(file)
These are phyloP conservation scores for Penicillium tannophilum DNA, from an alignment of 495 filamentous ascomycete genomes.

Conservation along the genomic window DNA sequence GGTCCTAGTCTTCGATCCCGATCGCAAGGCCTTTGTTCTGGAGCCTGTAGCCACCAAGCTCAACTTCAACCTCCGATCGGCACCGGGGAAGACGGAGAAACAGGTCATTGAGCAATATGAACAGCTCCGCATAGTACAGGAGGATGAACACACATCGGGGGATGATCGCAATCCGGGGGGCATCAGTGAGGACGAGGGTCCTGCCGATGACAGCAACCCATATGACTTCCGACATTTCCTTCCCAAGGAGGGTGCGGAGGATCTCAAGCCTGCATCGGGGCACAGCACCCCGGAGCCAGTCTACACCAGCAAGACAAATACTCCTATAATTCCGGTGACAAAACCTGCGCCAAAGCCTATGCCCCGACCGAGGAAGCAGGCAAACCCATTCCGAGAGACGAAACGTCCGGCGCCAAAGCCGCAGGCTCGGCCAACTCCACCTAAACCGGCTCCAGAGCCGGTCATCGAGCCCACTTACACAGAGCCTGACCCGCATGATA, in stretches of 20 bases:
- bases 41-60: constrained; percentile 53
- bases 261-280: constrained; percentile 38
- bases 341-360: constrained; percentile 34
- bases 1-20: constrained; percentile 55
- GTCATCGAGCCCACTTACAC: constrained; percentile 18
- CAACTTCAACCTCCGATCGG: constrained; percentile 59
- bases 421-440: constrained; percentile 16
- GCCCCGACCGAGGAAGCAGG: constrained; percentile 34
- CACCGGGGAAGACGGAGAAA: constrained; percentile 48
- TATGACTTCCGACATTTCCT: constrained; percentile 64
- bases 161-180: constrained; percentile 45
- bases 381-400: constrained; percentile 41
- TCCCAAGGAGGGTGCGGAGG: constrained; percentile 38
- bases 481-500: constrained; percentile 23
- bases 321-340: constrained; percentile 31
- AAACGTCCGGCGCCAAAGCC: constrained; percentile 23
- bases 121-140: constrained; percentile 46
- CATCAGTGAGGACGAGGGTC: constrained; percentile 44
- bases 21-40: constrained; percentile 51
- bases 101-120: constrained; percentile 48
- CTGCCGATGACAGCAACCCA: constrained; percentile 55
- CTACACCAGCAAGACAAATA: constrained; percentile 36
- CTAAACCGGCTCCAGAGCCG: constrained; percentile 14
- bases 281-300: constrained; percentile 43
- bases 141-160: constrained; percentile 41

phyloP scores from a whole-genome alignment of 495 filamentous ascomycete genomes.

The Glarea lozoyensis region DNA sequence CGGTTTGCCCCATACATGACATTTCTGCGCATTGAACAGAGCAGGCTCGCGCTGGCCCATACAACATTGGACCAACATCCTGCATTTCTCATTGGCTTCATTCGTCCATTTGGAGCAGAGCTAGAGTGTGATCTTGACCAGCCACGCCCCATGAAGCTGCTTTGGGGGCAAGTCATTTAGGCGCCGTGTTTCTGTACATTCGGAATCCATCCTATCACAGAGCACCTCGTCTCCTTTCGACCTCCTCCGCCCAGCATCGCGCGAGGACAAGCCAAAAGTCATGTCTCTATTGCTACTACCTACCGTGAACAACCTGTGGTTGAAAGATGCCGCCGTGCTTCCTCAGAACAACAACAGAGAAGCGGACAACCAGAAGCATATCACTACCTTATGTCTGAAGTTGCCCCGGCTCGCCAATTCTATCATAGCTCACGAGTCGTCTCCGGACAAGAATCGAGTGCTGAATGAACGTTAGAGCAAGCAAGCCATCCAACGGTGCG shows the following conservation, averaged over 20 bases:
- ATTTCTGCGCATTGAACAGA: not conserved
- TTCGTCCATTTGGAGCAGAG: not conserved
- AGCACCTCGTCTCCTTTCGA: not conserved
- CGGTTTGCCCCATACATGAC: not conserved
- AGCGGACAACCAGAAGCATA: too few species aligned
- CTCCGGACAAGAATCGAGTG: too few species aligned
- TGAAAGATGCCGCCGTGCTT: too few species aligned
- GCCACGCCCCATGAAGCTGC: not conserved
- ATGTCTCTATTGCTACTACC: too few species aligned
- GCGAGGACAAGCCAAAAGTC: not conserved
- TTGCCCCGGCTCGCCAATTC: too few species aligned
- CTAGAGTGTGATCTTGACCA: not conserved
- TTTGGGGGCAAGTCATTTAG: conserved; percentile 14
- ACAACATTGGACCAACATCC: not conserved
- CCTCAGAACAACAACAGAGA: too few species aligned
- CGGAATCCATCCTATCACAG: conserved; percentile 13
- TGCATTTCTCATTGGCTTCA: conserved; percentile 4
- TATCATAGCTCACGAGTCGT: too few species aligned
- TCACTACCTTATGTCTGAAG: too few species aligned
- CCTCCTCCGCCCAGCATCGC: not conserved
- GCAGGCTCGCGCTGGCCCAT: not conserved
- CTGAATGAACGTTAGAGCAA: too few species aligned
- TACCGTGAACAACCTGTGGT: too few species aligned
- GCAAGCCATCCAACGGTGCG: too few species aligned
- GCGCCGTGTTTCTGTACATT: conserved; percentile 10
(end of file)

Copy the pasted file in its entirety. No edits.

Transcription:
These are phyloP conservation scores for Penicillium tannophilum DNA, from an alignment of 495 filamentous ascomycete genomes.

Conservation along the genomic window DNA sequence GGTCCTAGTCTTCGATCCCGATCGCAAGGCCTTTGTTCTGGAGCCTGTAGCCACCAAGCTCAACTTCAACCTCCGATCGGCACCGGGGAAGACGGAGAAACAGGTCATTGAGCAATATGAACAGCTCCGCATAGTACAGGAGGATGAACACACATCGGGGGATGATCGCAATCCGGGGGGCATCAGTGAGGACGAGGGTCCTGCCGATGACAGCAACCCATATGACTTCCGACATTTCCTTCCCAAGGAGGGTGCGGAGGATCTCAAGCCTGCATCGGGGCACAGCACCCCGGAGCCAGTCTACACCAGCAAGACAAATACTCCTATAATTCCGGTGACAAAACCTGCGCCAAAGCCTATGCCCCGACCGAGGAAGCAGGCAAACCCATTCCGAGAGACGAAACGTCCGGCGCCAAAGCCGCAGGCTCGGCCAACTCCACCTAAACCGGCTCCAGAGCCGGTCATCGAGCCCACTTACACAGAGCCTGACCCGCATGATA, in stretches of 20 bases:
- bases 41-60: constrained; percentile 53
- bases 261-280: constrained; percentile 38
- bases 341-360: constrained; percentile 34
- bases 1-20: constrained; percentile 55
- GTCATCGAGCCCACTTACAC: constrained; percentile 18
- CAACTTCAACCTCCGATCGG: constrained; percentile 59
- bases 421-440: constrained; percentile 16
- GCCCCGACCGAGGAAGCAGG: constrained; percentile 34
- CACCGGGGAAGACGGAGAAA: constrained; percentile 48
- TATGACTTCCGACATTTCCT: constrained; percentile 64
- bases 161-180: constrained; percentile 45
- bases 381-400: constrained; percentile 41
- TCCCAAGGAGGGTGCGGAGG: constrained; percentile 38
- bases 481-500: constrained; percentile 23
- bases 321-340: constrained; percentile 31
- AAACGTCCGGCGCCAAAGCC: constrained; percentile 23
- bases 121-140: constrained; percentile 46
- CATCAGTGAGGACGAGGGTC: constrained; percentile 44
- bases 21-40: constrained; percentile 51
- bases 101-120: constrained; percentile 48
- CTGCCGATGACAGCAACCCA: constrained; percentile 55
- CTACACCAGCAAGACAAATA: constrained; percentile 36
- CTAAACCGGCTCCAGAGCCG: constrained; percentile 14
- bases 281-300: constrained; percentile 43
- bases 141-160: constrained; percentile 41

phyloP scores from a whole-genome alignment of 495 filamentous ascomycete genomes.

The Glarea lozoyensis region DNA sequence CGGTTTGCCCCATACATGACATTTCTGCGCATTGAACAGAGCAGGCTCGCGCTGGCCCATACAACATTGGACCAACATCCTGCATTTCTCATTGGCTTCATTCGTCCATTTGGAGCAGAGCTAGAGTGTGATCTTGACCAGCCACGCCCCATGAAGCTGCTTTGGGGGCAAGTCATTTAGGCGCCGTGTTTCTGTACATTCGGAATCCATCCTATCACAGAGCACCTCGTCTCCTTTCGACCTCCTCCGCCCAGCATCGCGCGAGGACAAGCCAAAAGTCATGTCTCTATTGCTACTACCTACCGTGAACAACCTGTGGTTGAAAGATGCCGCCGTGCTTCCTCAGAACAACAACAGAGAAGCGGACAACCAGAAGCATATCACTACCTTATGTCTGAAGTTGCCCCGGCTCGCCAATTCTATCATAGCTCACGAGTCGTCTCCGGACAAGAATCGAGTGCTGAATGAACGTTAGAGCAAGCAAGCCATCCAACGGTGCG shows the following conservation, averaged over 20 bases:
- ATTTCTGCGCATTGAACAGA: not conserved
- TTCGTCCATTTGGAGCAGAG: not conserved
- AGCACCTCGTCTCCTTTCGA: not conserved
- CGGTTTGCCCCATACATGAC: not conserved
- AGCGGACAACCAGAAGCATA: too few species aligned
- CTCCGGACAAGAATCGAGTG: too few species aligned
- TGAAAGATGCCGCCGTGCTT: too few species aligned
- GCCACGCCCCATGAAGCTGC: not conserved
- ATGTCTCTATTGCTACTACC: too few species aligned
- GCGAGGACAAGCCAAAAGTC: not conserved
- TTGCCCCGGCTCGCCAATTC: too few species aligned
- CTAGAGTGTGATCTTGACCA: not conserved
- TTTGGGGGCAAGTCATTTAG: conserved; percentile 14
- ACAACATTGGACCAACATCC: not conserved
- CCTCAGAACAACAACAGAGA: too few species aligned
- CGGAATCCATCCTATCACAG: conserved; percentile 13
- TGCATTTCTCATTGGCTTCA: conserved; percentile 4
- TATCATAGCTCACGAGTCGT: too few species aligned
- TCACTACCTTATGTCTGAAG: too few species aligned
- CCTCCTCCGCCCAGCATCGC: not conserved
- GCAGGCTCGCGCTGGCCCAT: not conserved
- CTGAATGAACGTTAGAGCAA: too few species aligned
- TACCGTGAACAACCTGTGGT: too few species aligned
- GCAAGCCATCCAACGGTGCG: too few species aligned
- GCGCCGTGTTTCTGTACATT: conserved; percentile 10